By Abba Solomon and Norman Solomon
Over the weekend, theÂ New York TimesÂ sent out a clear signal: the mass slaughter of civilians is acceptable when the Israeli military is doing the killing.
Under the headline â€œIsraelâ€™s War in Gaza,â€ the most powerful newspaper in the United States editorialized that such carnage is necessary. The lead editorial in the July 19 edition flashed a bright green light — reassuring the U.S. and Israeli governments that the horrors being inflicted in Gaza were not too horrible.
From its first words, theÂ editorialÂ methodically set out to justify what Israel was doing.Benjamin Netanyah
â€œAfter 10 days of aerial bombardment,â€Â the editorial began,Â â€œIsrael sent tanks and ground troops into Gaza to keep Hamas from pummeling Israeli cities with rockets and carrying out terrorist attacks via underground tunnels.â€
Skirting Inconvenient Facts
The choice of when to date the start of the crisis was part of the methodical detour around inconvenient facts.
For instance, no mention of Prime Minister Benjamin Netanyahuâ€™s June 30Â announcementÂ that the â€œhuman animalsâ€ of Hamas would â€œpayâ€ after three Israeli teenagers kidnapped in Israeli-controlled territory in the West Bank were found dead. No mention of the absence of evidence that Hamas leadership was involved in those murders.
Likewise, absent from the editorializing sequence was Israelâ€™s June â€œcrackdownâ€ in the West Bank, with home raids, area closures, imprisonment of hundreds of Hamas party activists including legislators.
Palestinian Lives Devalued
Most of all, the vile core of theÂ TimesÂ editorial was its devaluation of Palestinian lives in sharp contrast to Israeli lives.
TheÂ TimesÂ editorial declared that Hamas leaders â€œdeserve condemnationâ€ for military actions from civilian areas in the dense Gaza enclave — but Netanyahu merited mere expressions of â€œconcernâ€ about â€œfurther escalation.â€ Absent from the editorial was any criticism of Israelâ€™s ongoing bombardment of homes, apartment blocks, hospitals, beaches and other civilian areas with U.S.-supplied ordinance.
At the time, there had been one Israeli death from the hostilities — and at least 260 deaths among Gazans as well as injuries in the thousands. The contrast illuminates a grotesque difference in theÂ Timesâ€™ willingness to truly value the humanity of IsraelisÂ andÂ Palestinians.
In the morally skewed universe that theÂ TimesÂ editorial board evidently inhabits and eagerly promulgates, Hamas intends to â€œterrorizeâ€ Israeli citizens while Israel merely intends to accomplish military objectives by droppingÂ thousands of tons of bombsÂ on Palestinian people in Gaza.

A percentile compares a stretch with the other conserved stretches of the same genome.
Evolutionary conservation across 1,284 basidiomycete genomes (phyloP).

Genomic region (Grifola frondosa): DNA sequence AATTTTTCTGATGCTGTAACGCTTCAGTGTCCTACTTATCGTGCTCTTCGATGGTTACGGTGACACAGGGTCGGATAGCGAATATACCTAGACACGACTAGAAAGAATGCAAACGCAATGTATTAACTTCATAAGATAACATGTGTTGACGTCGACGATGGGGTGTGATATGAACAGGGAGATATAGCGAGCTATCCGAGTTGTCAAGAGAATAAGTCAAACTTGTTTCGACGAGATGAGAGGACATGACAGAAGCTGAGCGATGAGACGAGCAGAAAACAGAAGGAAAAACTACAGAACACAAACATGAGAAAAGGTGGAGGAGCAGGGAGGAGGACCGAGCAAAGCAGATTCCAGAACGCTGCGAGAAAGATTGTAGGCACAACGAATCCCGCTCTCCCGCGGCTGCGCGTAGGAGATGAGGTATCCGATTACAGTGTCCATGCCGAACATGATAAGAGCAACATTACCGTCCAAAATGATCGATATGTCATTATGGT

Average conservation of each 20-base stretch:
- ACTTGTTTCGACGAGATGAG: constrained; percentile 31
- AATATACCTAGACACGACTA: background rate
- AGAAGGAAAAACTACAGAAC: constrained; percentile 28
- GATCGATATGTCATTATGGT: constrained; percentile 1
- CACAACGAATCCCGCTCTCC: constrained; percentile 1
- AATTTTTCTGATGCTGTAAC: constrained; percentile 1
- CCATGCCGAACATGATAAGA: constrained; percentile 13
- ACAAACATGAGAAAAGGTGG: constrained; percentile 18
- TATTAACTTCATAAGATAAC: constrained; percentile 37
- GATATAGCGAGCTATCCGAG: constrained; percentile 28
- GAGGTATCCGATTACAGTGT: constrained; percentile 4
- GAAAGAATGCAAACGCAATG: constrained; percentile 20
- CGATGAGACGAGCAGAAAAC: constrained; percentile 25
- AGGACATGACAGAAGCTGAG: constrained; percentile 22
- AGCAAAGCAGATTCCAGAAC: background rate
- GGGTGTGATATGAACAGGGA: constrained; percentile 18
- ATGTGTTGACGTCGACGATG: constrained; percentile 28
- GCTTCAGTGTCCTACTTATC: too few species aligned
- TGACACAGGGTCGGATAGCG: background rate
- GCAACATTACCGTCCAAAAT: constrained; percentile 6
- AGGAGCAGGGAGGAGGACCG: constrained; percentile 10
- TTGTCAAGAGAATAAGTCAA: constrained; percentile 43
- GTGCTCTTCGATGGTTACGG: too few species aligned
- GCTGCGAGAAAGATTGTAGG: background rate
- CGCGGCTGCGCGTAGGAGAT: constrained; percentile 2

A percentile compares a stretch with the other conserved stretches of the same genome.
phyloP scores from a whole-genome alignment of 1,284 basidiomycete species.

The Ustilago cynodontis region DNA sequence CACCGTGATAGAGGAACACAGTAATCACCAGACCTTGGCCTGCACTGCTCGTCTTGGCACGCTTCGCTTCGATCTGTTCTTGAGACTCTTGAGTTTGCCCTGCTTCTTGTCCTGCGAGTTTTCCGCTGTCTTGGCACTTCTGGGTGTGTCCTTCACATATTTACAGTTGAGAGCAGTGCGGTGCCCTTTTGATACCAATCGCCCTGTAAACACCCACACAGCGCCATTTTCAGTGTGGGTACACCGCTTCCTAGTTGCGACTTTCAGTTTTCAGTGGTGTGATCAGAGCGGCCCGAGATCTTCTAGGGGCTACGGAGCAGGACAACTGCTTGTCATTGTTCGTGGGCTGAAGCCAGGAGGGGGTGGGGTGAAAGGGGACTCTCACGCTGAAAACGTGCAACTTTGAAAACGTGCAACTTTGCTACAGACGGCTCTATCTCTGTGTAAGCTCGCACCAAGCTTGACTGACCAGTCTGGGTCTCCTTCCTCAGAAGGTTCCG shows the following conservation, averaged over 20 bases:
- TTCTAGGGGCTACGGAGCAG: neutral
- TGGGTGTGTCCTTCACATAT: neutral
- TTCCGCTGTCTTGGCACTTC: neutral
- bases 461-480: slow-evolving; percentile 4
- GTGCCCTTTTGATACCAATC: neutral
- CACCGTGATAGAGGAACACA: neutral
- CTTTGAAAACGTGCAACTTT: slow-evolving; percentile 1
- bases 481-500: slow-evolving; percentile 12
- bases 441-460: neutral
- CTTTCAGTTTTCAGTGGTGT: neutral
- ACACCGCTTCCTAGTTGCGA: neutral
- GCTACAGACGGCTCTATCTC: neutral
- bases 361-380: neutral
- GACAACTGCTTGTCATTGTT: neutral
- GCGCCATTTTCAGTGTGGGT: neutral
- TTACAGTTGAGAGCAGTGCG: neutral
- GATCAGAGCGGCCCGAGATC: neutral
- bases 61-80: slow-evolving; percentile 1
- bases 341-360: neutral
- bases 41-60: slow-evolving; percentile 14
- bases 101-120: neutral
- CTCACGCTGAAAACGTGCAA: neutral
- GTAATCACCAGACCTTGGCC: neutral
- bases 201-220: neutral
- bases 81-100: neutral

A keynote of the editorial came when it proclaimed:Â â€œThere was no way Prime Minister Benjamin Netanyahu was going to tolerate the Hamas bombardments, which are indiscriminately lobbed at Israeli population centers. Nor should he.â€
While sprinkling in a handwringing couple of phrases about dead and wounded civilians, the editorial had nothing to say in condemnation of the Israeli force killing and maiming them in large numbers.
Between the lines was a tacit message to Israel:Â Kill more. Itâ€™s OK. Kill more.
And to Israelâ€™s patrons in Washington:Â Stand behind Israelâ€™s mass killing in Gaza. Under the unfortunate circumstances, itâ€™s needed.
The Times Seal of Approval
When the editorial came off the press, the Israeli military was just getting started. And no doubt Israeli leaders, from Netanyahu on down, were heartened by the good war-making seal of approval from theÂ New York Times.
After all, the most influential media voice in the United States — where the government is the main backer of Israelâ€™s power — was proclaiming that the mass killing by the Israeli military was regrettable but not objectionable.
The night after theÂ TimesÂ editorial went to press, the killing escalated. Among the calamities: the Israeli military shelled the Gaza neighborhood of Shejaiya throughout the night with nonstop tank fire that allowed no emergency services to approach. Eyewitness media reportsÂ from ShejaiyaÂ recountedÂ scenes of â€œabsolute devastationâ€ with bodies strewn in the streets and the ruins.
Two days after the editorial reachedÂ TimesÂ newsprint,Â over 150 more were counted dead in Gaza. No media enabler was more culpable than the editorializing voice of theÂ Times, which had egged on the Israeli assault at the end of a week that began with the United Nations reportingÂ 80 percent of the dead in Gaza were civilians.
TheÂ TimesÂ editorial was in step with President Obama, whoÂ saidÂ — apparently without intended irony — that â€œno country can accept rockets fired indiscriminately at citizens.â€ Later, matching Israeli rationales for a ground invasion, the presidentÂ amendedÂ his verbiage by saying: â€œNo nation should accept rockets being fired into its borders or terrorists tunneling into its territory.â€
An important caveat can be found in the phrases â€œno countryâ€ and â€œno nation.â€ The stateless people who live in Gaza –Â 70 percent of whom are from families expelled from whatâ€™s now southern IsraelÂ — are a very different matter.
By the lights of the Oval Office and theÂ New York TimesÂ editorial boardroom, lofty rhetoric aside, the proper role of Palestinian people is to be slaughtered into submission.Î¦
Abba A. Solomon is the author ofÂ The Speech, and Its Context: Jacob Blaustein’s Speech â€˜The Meaning of Palestine Partition to American Jews.â€™ Norman Solomon is co-founder of RootsAction.org and executive director of the Institute for Public Accuracy. His books include War Made Easy: How Presidents and Pundits Keep Spinning Us to Death.